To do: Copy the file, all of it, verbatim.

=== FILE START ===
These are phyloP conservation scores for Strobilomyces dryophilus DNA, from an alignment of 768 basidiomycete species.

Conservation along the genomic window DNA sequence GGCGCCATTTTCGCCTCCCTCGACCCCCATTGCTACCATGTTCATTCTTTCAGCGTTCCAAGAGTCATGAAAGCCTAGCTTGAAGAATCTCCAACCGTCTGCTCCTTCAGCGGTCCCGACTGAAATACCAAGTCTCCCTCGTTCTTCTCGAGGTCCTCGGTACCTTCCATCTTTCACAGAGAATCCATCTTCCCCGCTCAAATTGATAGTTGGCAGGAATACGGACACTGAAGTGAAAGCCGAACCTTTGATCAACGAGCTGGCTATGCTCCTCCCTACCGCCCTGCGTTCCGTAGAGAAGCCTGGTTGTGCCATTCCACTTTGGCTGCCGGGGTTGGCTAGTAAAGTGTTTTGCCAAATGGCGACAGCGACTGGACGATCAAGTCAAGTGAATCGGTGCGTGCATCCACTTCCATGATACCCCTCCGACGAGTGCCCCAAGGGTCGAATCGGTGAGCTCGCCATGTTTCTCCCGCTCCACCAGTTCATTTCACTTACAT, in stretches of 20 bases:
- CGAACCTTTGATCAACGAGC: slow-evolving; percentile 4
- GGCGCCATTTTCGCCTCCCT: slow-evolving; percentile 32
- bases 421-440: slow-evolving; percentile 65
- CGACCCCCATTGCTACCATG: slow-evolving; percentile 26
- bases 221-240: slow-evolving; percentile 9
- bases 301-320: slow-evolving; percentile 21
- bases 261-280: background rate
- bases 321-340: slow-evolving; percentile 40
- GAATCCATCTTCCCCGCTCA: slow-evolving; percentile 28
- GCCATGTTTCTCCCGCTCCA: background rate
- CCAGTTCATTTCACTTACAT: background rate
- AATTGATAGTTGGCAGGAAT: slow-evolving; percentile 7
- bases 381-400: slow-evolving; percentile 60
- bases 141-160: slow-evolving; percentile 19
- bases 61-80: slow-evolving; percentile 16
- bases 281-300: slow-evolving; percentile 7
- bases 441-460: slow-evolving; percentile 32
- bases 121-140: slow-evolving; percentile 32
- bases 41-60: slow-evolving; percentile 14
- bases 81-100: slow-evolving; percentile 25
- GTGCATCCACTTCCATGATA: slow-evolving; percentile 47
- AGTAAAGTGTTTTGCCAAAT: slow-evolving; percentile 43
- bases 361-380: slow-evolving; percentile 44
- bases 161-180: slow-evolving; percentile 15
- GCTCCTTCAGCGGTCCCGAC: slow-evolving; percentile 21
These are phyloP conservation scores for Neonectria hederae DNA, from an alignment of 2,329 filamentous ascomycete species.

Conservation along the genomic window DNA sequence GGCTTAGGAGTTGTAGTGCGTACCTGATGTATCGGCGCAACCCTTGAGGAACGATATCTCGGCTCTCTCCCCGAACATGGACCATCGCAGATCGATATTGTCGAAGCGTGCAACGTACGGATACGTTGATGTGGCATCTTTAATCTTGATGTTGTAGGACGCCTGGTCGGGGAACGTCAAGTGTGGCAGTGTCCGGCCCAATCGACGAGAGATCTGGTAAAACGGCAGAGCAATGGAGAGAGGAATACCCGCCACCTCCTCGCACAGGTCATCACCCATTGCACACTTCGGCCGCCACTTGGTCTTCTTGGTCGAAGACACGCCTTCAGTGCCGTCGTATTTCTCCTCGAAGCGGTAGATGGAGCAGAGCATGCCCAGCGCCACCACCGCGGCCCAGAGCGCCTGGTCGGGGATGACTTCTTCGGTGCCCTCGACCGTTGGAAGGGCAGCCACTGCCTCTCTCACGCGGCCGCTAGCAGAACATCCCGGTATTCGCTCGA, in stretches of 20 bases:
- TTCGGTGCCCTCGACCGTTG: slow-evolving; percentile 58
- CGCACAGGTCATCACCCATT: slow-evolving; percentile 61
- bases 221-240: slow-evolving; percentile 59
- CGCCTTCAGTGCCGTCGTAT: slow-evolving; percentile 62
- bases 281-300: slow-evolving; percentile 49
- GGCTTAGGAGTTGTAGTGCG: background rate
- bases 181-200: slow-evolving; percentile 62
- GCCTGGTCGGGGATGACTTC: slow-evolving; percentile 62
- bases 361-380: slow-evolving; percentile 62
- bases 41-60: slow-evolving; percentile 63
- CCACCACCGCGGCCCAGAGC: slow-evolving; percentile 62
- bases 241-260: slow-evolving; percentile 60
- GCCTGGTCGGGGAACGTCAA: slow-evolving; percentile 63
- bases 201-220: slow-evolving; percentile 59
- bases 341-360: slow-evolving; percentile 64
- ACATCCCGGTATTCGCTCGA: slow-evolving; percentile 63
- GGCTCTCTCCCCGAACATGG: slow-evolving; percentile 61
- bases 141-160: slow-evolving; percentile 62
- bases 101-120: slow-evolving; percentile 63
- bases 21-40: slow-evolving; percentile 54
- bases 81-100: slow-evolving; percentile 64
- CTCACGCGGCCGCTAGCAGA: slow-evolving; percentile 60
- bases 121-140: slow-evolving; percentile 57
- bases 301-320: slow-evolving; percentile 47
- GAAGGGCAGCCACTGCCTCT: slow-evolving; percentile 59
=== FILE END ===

These are phyloP conservation scores for Strobilomyces dryophilus DNA, from an alignment of 768 basidiomycete species.

Conservation along the genomic window DNA sequence GGCGCCATTTTCGCCTCCCTCGACCCCCATTGCTACCATGTTCATTCTTTCAGCGTTCCAAGAGTCATGAAAGCCTAGCTTGAAGAATCTCCAACCGTCTGCTCCTTCAGCGGTCCCGACTGAAATACCAAGTCTCCCTCGTTCTTCTCGAGGTCCTCGGTACCTTCCATCTTTCACAGAGAATCCATCTTCCCCGCTCAAATTGATAGTTGGCAGGAATACGGACACTGAAGTGAAAGCCGAACCTTTGATCAACGAGCTGGCTATGCTCCTCCCTACCGCCCTGCGTTCCGTAGAGAAGCCTGGTTGTGCCATTCCACTTTGGCTGCCGGGGTTGGCTAGTAAAGTGTTTTGCCAAATGGCGACAGCGACTGGACGATCAAGTCAAGTGAATCGGTGCGTGCATCCACTTCCATGATACCCCTCCGACGAGTGCCCCAAGGGTCGAATCGGTGAGCTCGCCATGTTTCTCCCGCTCCACCAGTTCATTTCACTTACAT, in stretches of 20 bases:
- CGAACCTTTGATCAACGAGC: slow-evolving; percentile 4
- GGCGCCATTTTCGCCTCCCT: slow-evolving; percentile 32
- bases 421-440: slow-evolving; percentile 65
- CGACCCCCATTGCTACCATG: slow-evolving; percentile 26
- bases 221-240: slow-evolving; percentile 9
- bases 301-320: slow-evolving; percentile 21
- bases 261-280: background rate
- bases 321-340: slow-evolving; percentile 40
- GAATCCATCTTCCCCGCTCA: slow-evolving; percentile 28
- GCCATGTTTCTCCCGCTCCA: background rate
- CCAGTTCATTTCACTTACAT: background rate
- AATTGATAGTTGGCAGGAAT: slow-evolving; percentile 7
- bases 381-400: slow-evolving; percentile 60
- bases 141-160: slow-evolving; percentile 19
- bases 61-80: slow-evolving; percentile 16
- bases 281-300: slow-evolving; percentile 7
- bases 441-460: slow-evolving; percentile 32
- bases 121-140: slow-evolving; percentile 32
- bases 41-60: slow-evolving; percentile 14
- bases 81-100: slow-evolving; percentile 25
- GTGCATCCACTTCCATGATA: slow-evolving; percentile 47
- AGTAAAGTGTTTTGCCAAAT: slow-evolving; percentile 43
- bases 361-380: slow-evolving; percentile 44
- bases 161-180: slow-evolving; percentile 15
- GCTCCTTCAGCGGTCCCGAC: slow-evolving; percentile 21
These are phyloP conservation scores for Neonectria hederae DNA, from an alignment of 2,329 filamentous ascomycete species.

Conservation along the genomic window DNA sequence GGCTTAGGAGTTGTAGTGCGTACCTGATGTATCGGCGCAACCCTTGAGGAACGATATCTCGGCTCTCTCCCCGAACATGGACCATCGCAGATCGATATTGTCGAAGCGTGCAACGTACGGATACGTTGATGTGGCATCTTTAATCTTGATGTTGTAGGACGCCTGGTCGGGGAACGTCAAGTGTGGCAGTGTCCGGCCCAATCGACGAGAGATCTGGTAAAACGGCAGAGCAATGGAGAGAGGAATACCCGCCACCTCCTCGCACAGGTCATCACCCATTGCACACTTCGGCCGCCACTTGGTCTTCTTGGTCGAAGACACGCCTTCAGTGCCGTCGTATTTCTCCTCGAAGCGGTAGATGGAGCAGAGCATGCCCAGCGCCACCACCGCGGCCCAGAGCGCCTGGTCGGGGATGACTTCTTCGGTGCCCTCGACCGTTGGAAGGGCAGCCACTGCCTCTCTCACGCGGCCGCTAGCAGAACATCCCGGTATTCGCTCGA, in stretches of 20 bases:
- TTCGGTGCCCTCGACCGTTG: slow-evolving; percentile 58
- CGCACAGGTCATCACCCATT: slow-evolving; percentile 61
- bases 221-240: slow-evolving; percentile 59
- CGCCTTCAGTGCCGTCGTAT: slow-evolving; percentile 62
- bases 281-300: slow-evolving; percentile 49
- GGCTTAGGAGTTGTAGTGCG: background rate
- bases 181-200: slow-evolving; percentile 62
- GCCTGGTCGGGGATGACTTC: slow-evolving; percentile 62
- bases 361-380: slow-evolving; percentile 62
- bases 41-60: slow-evolving; percentile 63
- CCACCACCGCGGCCCAGAGC: slow-evolving; percentile 62
- bases 241-260: slow-evolving; percentile 60
- GCCTGGTCGGGGAACGTCAA: slow-evolving; percentile 63
- bases 201-220: slow-evolving; percentile 59
- bases 341-360: slow-evolving; percentile 64
- ACATCCCGGTATTCGCTCGA: slow-evolving; percentile 63
- GGCTCTCTCCCCGAACATGG: slow-evolving; percentile 61
- bases 141-160: slow-evolving; percentile 62
- bases 101-120: slow-evolving; percentile 63
- bases 21-40: slow-evolving; percentile 54
- bases 81-100: slow-evolving; percentile 64
- CTCACGCGGCCGCTAGCAGA: slow-evolving; percentile 60
- bases 121-140: slow-evolving; percentile 57
- bases 301-320: slow-evolving; percentile 47
- GAAGGGCAGCCACTGCCTCT: slow-evolving; percentile 59